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Read All About It

A selection of the best books of 2014

In 2013 the low branches of a majority of holiday trees hid a copy of Donna Tartt’s The Goldfinch as that book dominated talk and sales. This year’s trees are likely to harbor a much greater diversity of reading choices, as there isn’t that one big title everyone is hearing about and wanting to read. Instead of a dominant buzz, the book world in 2014 has been filled with a lot of excited humming, much of it emanating out the doors of independent bookstores, which specialize in bringing the new, the exciting, the undervalued and the overlooked to the attention of readers everywhere.

A brief overview, then, before we list a few titles Talking Leaves staffers found particularly exciting, compelling, essential—with apologies to all the books, writers and publishers whose work I couldn’t fit in.

From Family Furnishings: Selected Stories (Knopf) by 2013 Nobel Prize winner Alice Munro through newcomer Phil Klay’s Redeployment (Viking), winner of this year’s National Book Award, it’s been an especially good year for fiction and short stories. Acknowledged masters with new books include Richard Ford, Let Me Be Frank with You (Ecco), Marilynn Robinson, Lila (Farrar Straus & Giroux), two time Man-Booker Award winner Hilary Mantel, The Assassination of Margaret Thatcher and Other Stories (Holt), and Denis Johnson, Laughing Monsters (Nan Talese).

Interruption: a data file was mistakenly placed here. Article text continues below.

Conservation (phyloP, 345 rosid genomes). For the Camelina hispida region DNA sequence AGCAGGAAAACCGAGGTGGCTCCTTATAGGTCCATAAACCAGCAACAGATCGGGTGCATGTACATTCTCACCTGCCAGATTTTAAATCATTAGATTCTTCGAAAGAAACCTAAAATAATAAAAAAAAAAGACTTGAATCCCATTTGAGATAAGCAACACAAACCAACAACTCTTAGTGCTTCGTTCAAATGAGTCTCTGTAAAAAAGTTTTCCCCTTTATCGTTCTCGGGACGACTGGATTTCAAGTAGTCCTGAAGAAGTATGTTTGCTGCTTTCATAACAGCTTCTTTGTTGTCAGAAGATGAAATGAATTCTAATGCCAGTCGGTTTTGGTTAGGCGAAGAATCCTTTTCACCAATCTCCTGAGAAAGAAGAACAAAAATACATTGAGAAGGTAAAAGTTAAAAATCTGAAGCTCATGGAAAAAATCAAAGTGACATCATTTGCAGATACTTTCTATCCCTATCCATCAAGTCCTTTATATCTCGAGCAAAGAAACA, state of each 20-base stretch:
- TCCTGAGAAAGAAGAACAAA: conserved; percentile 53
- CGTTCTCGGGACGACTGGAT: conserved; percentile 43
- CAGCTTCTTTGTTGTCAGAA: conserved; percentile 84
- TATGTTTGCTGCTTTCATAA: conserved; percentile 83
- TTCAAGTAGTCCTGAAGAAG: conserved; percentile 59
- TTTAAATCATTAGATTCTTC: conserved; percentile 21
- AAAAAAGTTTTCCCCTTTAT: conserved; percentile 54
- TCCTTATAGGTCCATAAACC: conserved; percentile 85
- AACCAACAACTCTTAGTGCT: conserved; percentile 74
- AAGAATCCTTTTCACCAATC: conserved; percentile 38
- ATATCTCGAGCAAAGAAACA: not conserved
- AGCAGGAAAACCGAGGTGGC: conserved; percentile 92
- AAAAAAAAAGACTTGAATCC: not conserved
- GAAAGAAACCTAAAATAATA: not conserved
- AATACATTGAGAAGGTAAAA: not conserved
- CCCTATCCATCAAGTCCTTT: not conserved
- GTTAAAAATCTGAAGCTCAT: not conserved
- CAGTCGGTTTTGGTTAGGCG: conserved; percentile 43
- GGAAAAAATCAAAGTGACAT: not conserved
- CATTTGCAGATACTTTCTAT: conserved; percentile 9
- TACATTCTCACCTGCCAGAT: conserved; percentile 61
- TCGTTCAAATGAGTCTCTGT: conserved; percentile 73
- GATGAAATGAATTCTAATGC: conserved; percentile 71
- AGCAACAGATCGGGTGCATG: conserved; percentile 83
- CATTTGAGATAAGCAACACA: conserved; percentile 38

Mid-career favorites include Lily King, Euphoria (Atlantic), David Mitchell, Bone Clocks (Random House), Tasmanian Richard Flanagan, The Narrow Road to the Deep North (Knopf)—winner of this year’s Man-Booker Prize and Yiyun Li, Kinder Than Solitude (Random House).

Fictioneers just starting out include Laird Hunt, Neverhome (Little Brown), Eimear McBride, A Girl is a Half-Formed Thing (Coffee House), Cynthia Bond, Ruby (Hogarth), Matthew Thomas, We are not Ourselves (Simon and Schuster).

Well known nonfiction authors with new work include Walter Isaacson, The Innovators (Simon & Schuster), Atul Gawande, Being Mortal (Metropolitan), Greil Marcus, A History of Rock ‘n’ Roll in Ten Songs (Yale), Katha Pollitt, Pro: Reclaiming Abortion Rights (Picador), Naomi Klein, This Changes Everything (Simon & Schuster) and Rebecca Solnit, Men Explain Things to Me (Haymarket).

French economist Thomas Piketty’s Capital in the Twenty-first Century (Harvard), was probably the most talked about book of the year and long time New Yorker cartoonist Roz Chast’s graphic novel/memoir Can’t We Talk About Something More Pleasant? (Bloomsbury) is probably the book on the most top ten and awards lists around the country.